Nearby where I stood, a black stone monument stood amid an unblemished blanket of snow. The stone was engraved with the words:
To the memory of the men, women, and children who fell victim to the Nazi genocide. Here lie their ashes. May their souls rest in peace.
Gravity seemed heavier on this spot. The weight of the knowledge of the tragedy that had happened here added mass to the earth and air.
It wasn’t an exceptional place. Just a heap of bricks under the snow. But the suffering that the ground concealed was radioactive. It hummed and crackled, passing invisibly through the air, then right through me, turning me inside out, damaging me from within.
You can’t see it, touch it, or smell it. But you feel it. And there’s a particular way the hushed voices of the dead echo to the living in a place like Auschwitz.
Later, I moved on and looked into the prisoners’ barracks. It was unimaginably cold inside where the prisoners had once slept—where at night they’d clung to their slim hopes for survival. I ran my hand over a graffiti mural a prisoner had drawn on a wall. I tried to imagine life as a prisoner at Auschwitz. I couldn’t.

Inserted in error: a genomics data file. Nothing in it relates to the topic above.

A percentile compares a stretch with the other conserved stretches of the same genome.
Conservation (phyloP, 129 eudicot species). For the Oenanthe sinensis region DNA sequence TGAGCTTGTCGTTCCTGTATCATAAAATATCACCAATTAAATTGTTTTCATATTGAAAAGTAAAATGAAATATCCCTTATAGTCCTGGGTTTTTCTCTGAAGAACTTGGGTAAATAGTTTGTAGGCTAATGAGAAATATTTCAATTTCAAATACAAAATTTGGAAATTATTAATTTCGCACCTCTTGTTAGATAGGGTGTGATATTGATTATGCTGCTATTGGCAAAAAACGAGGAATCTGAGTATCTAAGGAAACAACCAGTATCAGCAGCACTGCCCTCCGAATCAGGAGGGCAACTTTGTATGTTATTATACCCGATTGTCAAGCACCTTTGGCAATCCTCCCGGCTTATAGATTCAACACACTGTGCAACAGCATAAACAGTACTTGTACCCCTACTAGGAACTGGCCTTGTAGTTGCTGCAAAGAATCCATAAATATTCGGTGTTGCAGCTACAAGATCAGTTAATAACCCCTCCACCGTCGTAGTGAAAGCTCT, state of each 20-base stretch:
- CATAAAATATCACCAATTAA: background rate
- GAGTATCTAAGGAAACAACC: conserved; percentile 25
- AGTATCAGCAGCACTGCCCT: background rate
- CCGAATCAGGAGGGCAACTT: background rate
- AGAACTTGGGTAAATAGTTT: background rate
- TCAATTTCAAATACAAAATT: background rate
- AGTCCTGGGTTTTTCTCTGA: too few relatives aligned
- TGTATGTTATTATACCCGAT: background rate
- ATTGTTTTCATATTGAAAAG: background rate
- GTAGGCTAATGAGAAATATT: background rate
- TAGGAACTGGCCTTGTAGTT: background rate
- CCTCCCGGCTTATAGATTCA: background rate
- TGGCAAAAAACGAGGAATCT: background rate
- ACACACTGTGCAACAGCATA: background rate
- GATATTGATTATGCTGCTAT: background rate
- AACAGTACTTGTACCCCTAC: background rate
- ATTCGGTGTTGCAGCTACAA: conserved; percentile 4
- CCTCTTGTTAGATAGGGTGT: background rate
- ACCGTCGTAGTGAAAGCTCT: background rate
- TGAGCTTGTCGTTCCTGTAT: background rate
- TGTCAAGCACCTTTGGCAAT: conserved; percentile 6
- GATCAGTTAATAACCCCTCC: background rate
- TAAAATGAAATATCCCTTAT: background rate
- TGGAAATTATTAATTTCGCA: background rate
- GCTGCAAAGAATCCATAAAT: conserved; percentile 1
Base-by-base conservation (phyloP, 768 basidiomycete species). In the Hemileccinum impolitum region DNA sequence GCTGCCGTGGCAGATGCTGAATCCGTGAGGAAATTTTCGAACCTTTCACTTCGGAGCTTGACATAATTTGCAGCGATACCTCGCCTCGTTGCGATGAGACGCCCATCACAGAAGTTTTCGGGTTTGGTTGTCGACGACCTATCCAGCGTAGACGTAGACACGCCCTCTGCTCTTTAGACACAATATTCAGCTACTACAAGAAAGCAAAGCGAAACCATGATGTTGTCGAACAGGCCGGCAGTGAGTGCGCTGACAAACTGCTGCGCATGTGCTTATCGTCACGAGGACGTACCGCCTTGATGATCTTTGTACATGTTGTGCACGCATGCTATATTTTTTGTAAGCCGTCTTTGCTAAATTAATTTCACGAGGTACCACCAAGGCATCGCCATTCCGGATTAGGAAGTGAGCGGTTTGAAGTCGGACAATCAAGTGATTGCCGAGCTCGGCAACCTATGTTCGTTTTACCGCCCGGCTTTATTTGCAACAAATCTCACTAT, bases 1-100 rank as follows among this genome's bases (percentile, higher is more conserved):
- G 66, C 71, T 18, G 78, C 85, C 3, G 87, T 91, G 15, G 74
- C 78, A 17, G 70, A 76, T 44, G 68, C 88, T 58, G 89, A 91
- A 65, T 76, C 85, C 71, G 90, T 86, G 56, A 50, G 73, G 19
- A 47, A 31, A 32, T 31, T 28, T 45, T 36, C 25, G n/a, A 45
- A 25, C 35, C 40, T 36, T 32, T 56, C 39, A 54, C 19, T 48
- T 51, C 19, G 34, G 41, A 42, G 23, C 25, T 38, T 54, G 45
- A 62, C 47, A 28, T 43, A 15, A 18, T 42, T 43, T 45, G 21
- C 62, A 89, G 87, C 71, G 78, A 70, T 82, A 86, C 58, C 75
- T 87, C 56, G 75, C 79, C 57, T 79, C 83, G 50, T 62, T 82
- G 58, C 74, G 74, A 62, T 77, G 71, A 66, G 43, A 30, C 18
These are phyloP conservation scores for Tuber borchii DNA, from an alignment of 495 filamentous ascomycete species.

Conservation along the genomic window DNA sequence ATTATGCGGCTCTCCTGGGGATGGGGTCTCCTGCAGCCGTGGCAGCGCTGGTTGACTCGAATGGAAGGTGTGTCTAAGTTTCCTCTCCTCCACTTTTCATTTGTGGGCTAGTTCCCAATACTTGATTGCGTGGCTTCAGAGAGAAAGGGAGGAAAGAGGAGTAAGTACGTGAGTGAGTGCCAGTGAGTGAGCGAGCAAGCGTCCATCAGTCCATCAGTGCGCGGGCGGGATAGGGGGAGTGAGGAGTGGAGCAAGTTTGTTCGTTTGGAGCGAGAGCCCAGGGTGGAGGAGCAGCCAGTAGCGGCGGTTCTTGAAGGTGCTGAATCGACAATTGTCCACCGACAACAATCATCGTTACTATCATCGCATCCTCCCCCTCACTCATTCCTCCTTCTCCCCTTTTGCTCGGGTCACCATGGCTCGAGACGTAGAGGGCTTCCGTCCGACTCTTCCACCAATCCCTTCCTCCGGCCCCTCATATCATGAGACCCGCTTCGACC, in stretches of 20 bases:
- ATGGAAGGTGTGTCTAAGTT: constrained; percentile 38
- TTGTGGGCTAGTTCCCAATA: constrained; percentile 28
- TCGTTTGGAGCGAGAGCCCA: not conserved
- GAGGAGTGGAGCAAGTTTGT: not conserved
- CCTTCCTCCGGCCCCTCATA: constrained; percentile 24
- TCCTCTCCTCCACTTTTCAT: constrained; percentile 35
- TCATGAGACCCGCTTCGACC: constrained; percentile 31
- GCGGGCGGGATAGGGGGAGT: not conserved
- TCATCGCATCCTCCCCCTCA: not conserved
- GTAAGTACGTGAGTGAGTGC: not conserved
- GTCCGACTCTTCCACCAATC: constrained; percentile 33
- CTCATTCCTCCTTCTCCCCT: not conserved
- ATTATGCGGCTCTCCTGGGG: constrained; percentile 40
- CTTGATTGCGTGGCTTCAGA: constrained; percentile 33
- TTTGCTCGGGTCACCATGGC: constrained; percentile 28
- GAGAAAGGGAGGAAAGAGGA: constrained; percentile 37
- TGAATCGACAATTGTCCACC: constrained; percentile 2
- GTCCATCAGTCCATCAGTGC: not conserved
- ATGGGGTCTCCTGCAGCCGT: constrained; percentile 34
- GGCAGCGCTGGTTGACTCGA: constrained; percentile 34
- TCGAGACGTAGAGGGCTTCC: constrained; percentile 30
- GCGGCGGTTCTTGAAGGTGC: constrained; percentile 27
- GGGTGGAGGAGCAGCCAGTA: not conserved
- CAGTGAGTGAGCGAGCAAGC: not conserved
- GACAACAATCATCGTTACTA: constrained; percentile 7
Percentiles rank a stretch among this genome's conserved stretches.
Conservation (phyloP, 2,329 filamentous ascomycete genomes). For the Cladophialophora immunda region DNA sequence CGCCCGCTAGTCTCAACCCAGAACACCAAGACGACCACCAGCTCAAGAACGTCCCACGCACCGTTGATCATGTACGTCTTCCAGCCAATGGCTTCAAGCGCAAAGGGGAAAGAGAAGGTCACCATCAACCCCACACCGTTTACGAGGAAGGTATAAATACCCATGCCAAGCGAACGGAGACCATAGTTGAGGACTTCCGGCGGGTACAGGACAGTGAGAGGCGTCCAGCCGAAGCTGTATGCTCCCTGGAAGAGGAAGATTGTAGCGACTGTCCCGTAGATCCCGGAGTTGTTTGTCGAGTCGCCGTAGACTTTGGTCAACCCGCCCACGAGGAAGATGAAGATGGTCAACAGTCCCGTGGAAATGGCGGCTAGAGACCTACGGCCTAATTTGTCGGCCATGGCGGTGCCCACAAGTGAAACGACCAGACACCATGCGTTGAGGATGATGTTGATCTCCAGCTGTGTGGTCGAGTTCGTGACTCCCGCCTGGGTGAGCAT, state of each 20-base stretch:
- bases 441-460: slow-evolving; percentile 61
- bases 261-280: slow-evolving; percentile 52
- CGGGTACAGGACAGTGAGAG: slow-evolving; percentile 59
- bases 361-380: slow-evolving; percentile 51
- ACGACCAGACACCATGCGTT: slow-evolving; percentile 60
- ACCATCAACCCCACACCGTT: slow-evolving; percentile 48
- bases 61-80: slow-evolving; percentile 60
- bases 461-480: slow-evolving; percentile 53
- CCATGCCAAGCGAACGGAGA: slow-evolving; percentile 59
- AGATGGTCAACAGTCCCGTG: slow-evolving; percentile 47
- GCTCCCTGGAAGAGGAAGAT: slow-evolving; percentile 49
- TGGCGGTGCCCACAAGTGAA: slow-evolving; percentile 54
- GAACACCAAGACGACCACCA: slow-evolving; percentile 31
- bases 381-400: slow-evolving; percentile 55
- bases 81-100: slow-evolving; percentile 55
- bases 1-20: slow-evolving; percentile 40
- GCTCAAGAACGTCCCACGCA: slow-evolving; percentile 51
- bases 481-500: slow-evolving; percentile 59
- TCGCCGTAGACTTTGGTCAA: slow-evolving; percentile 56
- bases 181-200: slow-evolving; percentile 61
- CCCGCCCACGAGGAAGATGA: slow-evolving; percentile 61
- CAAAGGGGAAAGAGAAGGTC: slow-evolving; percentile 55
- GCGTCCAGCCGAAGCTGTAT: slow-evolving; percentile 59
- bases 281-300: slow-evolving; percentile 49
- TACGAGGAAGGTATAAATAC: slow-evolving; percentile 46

Before I left Auschwitz II-Birkenau, I came upon two roses tied to a barbed-wire fence. The red petals stood out sharply against the snow. The flowers had not wilted; someone had left them there recently. I looked around but saw no one.
Standing before the roses, I thought, “Thank God there are good people, too.”
Then I proudly remembered my friends who were at war. And more than ever I wanted to join them in the noble effort of preventing something like Auschwitz from ever happening again.
More than 10 years later, I stood at the edge of a field in Sinjar, Iraq. A pile of human bones was in the field. Evidence of another genocide—the Islamic State’s mass murder of Yazidis, Christians, and Shiite Muslims.
By then, in June of 2016, I’d already served in both Iraq and Afghanistan as an Air Force special operations pilot. And I’d been back to both those wars as a civilian war correspondent. I’d spent a lot of time on the front lines in Ukraine, too.